Register for an account


Enter your name and email address below.

Your email address is used to log in and will not be shared or sold. Read our privacy policy.


Website access code

Enter your access code into the form field below.

If you are a Zinio, Nook, Kindle, Apple, or Google Play subscriber, you can enter your website access code to gain subscriber access. Your website access code is located in the upper right corner of the Table of Contents page of your digital edition.

The Sciences

The colors of Mercury

Bad AstronomyBy Phil PlaitOctober 29, 2008 8:35 PM


Sign up for our email newsletter for the latest science news

Data from the second MESSENGER flyby of Mercury is coming in; NASA held a telephone press conference today to release some new, interesting stuff. Although scientifically it's just a tease, my favorite is this picture:

By eye, Mercury is a relatively uniform grey with splotches of variation in brightness. But MESSENGER's sensitive cameras have filters on them which isolate different colors, and when put together and enhanced they show subtle color changes on the planet's face. These colors are almost certainly due to changes in the composition of the rocks on the surface... in other words, MESSENGER can do mineralogical studies from space!


MESSENGER's colorized Mercury


In this closeup view, younger terrain on the left is yellower, while older features appear blue. We know the area on the left is young because it's smooth; it hasn't been around long enough to get bombarded from space by comet and asteroid impacts. On the right, the material that appears blue may have been ejected by the impact that formed the crater on the right. Remember, these colors are not nearly this striking to the eye! It's only because we can enhance MESSENGER's color information that these color features are visible. Sadly, the flyby was so fast that scientists can't really interpret these colors and tag them to different kinds of minerals. But MESSENGER is going to settle into orbit around Mercury in 2011, and once it does, these cameras will map the surface to their hearts' (well, CPUs') content, providing us with incredible details of the content of this dinky, battered, roasted planet. Image credit: NASA.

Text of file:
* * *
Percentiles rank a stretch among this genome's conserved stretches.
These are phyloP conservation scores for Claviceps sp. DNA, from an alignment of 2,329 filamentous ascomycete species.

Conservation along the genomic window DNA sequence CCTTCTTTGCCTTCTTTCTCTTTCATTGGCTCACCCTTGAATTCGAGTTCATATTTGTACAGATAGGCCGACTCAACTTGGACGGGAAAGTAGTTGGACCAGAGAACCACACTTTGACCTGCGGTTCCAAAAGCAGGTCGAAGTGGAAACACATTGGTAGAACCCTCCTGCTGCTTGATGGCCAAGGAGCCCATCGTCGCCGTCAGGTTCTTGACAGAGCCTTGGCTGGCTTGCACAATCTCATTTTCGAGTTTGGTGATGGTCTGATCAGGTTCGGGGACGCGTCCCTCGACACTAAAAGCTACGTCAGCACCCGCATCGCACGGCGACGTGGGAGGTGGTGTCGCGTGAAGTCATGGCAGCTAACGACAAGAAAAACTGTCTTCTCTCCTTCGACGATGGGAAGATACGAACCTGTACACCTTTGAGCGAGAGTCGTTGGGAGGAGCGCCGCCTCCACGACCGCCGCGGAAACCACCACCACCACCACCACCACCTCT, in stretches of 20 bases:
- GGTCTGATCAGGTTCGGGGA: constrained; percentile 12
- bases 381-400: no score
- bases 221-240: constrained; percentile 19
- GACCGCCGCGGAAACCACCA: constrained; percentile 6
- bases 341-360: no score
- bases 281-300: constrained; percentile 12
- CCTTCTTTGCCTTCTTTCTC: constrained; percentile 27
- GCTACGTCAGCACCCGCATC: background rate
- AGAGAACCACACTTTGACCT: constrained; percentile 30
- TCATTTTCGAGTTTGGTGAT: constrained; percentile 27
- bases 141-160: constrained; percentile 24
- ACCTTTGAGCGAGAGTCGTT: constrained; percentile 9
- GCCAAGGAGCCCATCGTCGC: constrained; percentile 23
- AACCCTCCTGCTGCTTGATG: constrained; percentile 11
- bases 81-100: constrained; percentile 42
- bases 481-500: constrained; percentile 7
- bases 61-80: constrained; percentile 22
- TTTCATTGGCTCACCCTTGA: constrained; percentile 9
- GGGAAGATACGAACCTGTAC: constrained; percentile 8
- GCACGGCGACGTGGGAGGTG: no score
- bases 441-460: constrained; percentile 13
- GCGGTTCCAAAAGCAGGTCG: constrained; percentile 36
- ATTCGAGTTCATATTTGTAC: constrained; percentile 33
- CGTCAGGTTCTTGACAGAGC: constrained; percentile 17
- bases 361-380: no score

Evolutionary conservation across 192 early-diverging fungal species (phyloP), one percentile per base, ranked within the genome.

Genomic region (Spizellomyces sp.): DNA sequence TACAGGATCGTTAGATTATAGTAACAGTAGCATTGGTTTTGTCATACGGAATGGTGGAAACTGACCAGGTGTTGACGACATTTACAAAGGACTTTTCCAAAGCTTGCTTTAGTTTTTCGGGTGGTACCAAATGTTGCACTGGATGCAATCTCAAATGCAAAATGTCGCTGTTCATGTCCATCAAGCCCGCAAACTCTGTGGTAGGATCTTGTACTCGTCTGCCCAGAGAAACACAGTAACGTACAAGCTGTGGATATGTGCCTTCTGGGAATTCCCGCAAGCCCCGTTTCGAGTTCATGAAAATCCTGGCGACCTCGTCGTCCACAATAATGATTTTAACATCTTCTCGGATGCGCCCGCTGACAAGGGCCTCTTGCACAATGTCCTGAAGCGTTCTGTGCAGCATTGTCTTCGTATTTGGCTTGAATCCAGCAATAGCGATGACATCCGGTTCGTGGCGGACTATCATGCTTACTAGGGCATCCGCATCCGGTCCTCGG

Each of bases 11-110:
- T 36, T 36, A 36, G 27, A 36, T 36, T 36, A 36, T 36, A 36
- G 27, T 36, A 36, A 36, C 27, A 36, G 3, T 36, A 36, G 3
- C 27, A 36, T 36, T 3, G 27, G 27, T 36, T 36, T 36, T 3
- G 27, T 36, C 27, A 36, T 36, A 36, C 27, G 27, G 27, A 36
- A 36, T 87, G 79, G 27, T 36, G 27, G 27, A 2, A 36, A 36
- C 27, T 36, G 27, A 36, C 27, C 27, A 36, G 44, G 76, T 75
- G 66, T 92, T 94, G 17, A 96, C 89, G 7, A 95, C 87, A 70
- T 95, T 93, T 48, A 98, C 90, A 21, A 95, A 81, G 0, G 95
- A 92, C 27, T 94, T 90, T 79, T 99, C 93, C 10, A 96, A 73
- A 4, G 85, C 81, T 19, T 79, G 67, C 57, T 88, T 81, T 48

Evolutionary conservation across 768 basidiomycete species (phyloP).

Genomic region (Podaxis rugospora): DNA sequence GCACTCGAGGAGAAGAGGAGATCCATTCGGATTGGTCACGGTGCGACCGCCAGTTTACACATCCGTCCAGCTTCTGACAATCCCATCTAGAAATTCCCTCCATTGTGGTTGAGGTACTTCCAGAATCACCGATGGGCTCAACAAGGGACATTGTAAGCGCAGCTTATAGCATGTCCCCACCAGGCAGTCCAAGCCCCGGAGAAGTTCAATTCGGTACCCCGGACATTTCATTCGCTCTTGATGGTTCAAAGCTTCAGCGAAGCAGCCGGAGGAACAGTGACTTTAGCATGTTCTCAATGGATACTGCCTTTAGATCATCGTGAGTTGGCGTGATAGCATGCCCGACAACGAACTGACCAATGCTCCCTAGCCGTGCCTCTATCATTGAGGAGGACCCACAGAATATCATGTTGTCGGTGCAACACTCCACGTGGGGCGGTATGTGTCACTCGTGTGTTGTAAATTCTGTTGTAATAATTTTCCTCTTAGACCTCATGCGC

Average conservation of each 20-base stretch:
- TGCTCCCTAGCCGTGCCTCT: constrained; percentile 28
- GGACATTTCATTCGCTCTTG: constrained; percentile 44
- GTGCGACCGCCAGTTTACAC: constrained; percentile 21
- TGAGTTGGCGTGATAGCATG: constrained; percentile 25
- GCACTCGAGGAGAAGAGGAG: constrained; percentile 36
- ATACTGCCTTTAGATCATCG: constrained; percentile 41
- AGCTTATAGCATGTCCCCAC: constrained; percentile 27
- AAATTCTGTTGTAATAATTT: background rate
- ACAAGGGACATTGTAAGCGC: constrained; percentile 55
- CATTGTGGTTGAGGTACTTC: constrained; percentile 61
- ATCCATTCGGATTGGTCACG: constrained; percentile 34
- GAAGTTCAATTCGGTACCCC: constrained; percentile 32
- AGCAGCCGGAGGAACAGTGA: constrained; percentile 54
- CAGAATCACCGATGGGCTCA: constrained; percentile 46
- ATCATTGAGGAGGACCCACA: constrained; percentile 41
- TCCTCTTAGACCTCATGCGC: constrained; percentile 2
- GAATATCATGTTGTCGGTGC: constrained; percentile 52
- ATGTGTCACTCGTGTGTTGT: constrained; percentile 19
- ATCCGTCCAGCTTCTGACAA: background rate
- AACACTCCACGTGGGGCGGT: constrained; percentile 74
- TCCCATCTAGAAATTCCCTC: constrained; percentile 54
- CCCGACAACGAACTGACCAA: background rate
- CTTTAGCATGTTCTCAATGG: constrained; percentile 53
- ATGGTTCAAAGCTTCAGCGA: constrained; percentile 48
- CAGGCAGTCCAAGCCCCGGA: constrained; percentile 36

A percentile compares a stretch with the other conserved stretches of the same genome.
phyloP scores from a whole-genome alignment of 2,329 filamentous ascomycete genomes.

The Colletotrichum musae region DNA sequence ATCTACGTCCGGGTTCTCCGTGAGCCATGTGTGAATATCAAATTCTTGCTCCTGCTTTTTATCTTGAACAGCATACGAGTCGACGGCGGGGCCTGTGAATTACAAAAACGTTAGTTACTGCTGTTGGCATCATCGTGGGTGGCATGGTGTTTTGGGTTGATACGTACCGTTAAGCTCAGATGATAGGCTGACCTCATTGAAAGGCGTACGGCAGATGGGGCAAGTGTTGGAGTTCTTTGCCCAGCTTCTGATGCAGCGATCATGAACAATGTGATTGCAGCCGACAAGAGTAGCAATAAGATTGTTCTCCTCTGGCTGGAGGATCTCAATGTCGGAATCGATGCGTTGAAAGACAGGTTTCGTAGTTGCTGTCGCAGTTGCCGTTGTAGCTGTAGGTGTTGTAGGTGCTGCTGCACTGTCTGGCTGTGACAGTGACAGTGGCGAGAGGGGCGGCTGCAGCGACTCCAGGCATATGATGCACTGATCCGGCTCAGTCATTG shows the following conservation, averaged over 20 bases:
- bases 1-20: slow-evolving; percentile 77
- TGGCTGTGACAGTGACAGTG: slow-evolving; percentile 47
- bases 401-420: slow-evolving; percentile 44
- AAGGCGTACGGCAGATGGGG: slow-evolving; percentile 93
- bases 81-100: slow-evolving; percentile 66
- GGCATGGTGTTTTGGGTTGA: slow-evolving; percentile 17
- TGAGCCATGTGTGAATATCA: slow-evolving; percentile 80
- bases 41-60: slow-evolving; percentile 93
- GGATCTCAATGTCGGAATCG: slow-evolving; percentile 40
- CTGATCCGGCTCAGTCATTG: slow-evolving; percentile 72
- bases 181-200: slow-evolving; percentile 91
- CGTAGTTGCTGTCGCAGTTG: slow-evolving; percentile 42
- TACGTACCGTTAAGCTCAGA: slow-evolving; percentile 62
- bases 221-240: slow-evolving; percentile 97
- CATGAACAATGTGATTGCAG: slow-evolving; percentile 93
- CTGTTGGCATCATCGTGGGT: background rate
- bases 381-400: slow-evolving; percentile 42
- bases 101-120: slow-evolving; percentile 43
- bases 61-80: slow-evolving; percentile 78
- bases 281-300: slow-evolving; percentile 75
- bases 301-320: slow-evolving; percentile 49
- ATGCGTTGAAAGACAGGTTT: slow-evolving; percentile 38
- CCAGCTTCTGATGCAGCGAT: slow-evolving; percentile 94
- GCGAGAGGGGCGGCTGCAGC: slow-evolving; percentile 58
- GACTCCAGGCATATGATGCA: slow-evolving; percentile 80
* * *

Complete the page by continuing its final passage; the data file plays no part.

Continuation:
3 Free Articles Left

    Want it all? Get unlimited access when you subscribe.


    Already a subscriber? Register or Log In

    Want unlimited access?

    Subscribe today and save 70%


    Already a subscriber? Register or Log In